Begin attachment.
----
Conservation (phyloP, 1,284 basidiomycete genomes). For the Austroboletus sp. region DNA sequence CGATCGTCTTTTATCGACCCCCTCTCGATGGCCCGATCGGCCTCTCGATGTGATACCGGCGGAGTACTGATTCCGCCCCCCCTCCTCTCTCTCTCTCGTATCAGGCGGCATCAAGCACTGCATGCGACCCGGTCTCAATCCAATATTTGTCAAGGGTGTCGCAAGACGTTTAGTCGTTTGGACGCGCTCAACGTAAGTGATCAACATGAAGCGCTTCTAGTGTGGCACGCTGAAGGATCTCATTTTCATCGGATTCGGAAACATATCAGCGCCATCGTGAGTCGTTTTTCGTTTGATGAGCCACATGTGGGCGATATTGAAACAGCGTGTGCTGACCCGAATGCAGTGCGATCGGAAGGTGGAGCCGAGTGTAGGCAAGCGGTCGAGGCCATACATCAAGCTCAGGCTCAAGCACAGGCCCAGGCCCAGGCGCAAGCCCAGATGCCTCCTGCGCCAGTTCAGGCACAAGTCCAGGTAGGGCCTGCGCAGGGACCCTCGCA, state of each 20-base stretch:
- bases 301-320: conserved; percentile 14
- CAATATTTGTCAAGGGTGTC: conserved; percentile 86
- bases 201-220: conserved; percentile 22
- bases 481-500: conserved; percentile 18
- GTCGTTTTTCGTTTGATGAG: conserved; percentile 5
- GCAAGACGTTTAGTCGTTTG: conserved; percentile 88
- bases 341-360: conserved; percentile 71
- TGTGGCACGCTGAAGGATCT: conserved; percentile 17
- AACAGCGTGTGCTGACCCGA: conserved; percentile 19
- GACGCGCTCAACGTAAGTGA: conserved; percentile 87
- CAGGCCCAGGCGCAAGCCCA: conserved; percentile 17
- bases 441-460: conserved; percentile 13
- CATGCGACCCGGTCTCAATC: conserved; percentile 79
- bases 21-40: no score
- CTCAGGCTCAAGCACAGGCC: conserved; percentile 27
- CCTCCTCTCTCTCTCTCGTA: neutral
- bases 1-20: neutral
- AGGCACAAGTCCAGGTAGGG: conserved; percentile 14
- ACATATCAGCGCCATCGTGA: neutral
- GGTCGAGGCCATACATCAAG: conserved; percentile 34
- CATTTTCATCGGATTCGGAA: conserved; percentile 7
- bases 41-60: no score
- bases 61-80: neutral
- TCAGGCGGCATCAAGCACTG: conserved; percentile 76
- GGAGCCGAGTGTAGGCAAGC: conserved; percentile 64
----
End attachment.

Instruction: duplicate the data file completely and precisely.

Conservation (phyloP, 1,284 basidiomycete genomes). For the Austroboletus sp. region DNA sequence CGATCGTCTTTTATCGACCCCCTCTCGATGGCCCGATCGGCCTCTCGATGTGATACCGGCGGAGTACTGATTCCGCCCCCCCTCCTCTCTCTCTCTCGTATCAGGCGGCATCAAGCACTGCATGCGACCCGGTCTCAATCCAATATTTGTCAAGGGTGTCGCAAGACGTTTAGTCGTTTGGACGCGCTCAACGTAAGTGATCAACATGAAGCGCTTCTAGTGTGGCACGCTGAAGGATCTCATTTTCATCGGATTCGGAAACATATCAGCGCCATCGTGAGTCGTTTTTCGTTTGATGAGCCACATGTGGGCGATATTGAAACAGCGTGTGCTGACCCGAATGCAGTGCGATCGGAAGGTGGAGCCGAGTGTAGGCAAGCGGTCGAGGCCATACATCAAGCTCAGGCTCAAGCACAGGCCCAGGCCCAGGCGCAAGCCCAGATGCCTCCTGCGCCAGTTCAGGCACAAGTCCAGGTAGGGCCTGCGCAGGGACCCTCGCA, state of each 20-base stretch:
- bases 301-320: conserved; percentile 14
- CAATATTTGTCAAGGGTGTC: conserved; percentile 86
- bases 201-220: conserved; percentile 22
- bases 481-500: conserved; percentile 18
- GTCGTTTTTCGTTTGATGAG: conserved; percentile 5
- GCAAGACGTTTAGTCGTTTG: conserved; percentile 88
- bases 341-360: conserved; percentile 71
- TGTGGCACGCTGAAGGATCT: conserved; percentile 17
- AACAGCGTGTGCTGACCCGA: conserved; percentile 19
- GACGCGCTCAACGTAAGTGA: conserved; percentile 87
- CAGGCCCAGGCGCAAGCCCA: conserved; percentile 17
- bases 441-460: conserved; percentile 13
- CATGCGACCCGGTCTCAATC: conserved; percentile 79
- bases 21-40: no score
- CTCAGGCTCAAGCACAGGCC: conserved; percentile 27
- CCTCCTCTCTCTCTCTCGTA: neutral
- bases 1-20: neutral
- AGGCACAAGTCCAGGTAGGG: conserved; percentile 14
- ACATATCAGCGCCATCGTGA: neutral
- GGTCGAGGCCATACATCAAG: conserved; percentile 34
- CATTTTCATCGGATTCGGAA: conserved; percentile 7
- bases 41-60: no score
- bases 61-80: neutral
- TCAGGCGGCATCAAGCACTG: conserved; percentile 76
- GGAGCCGAGTGTAGGCAAGC: conserved; percentile 64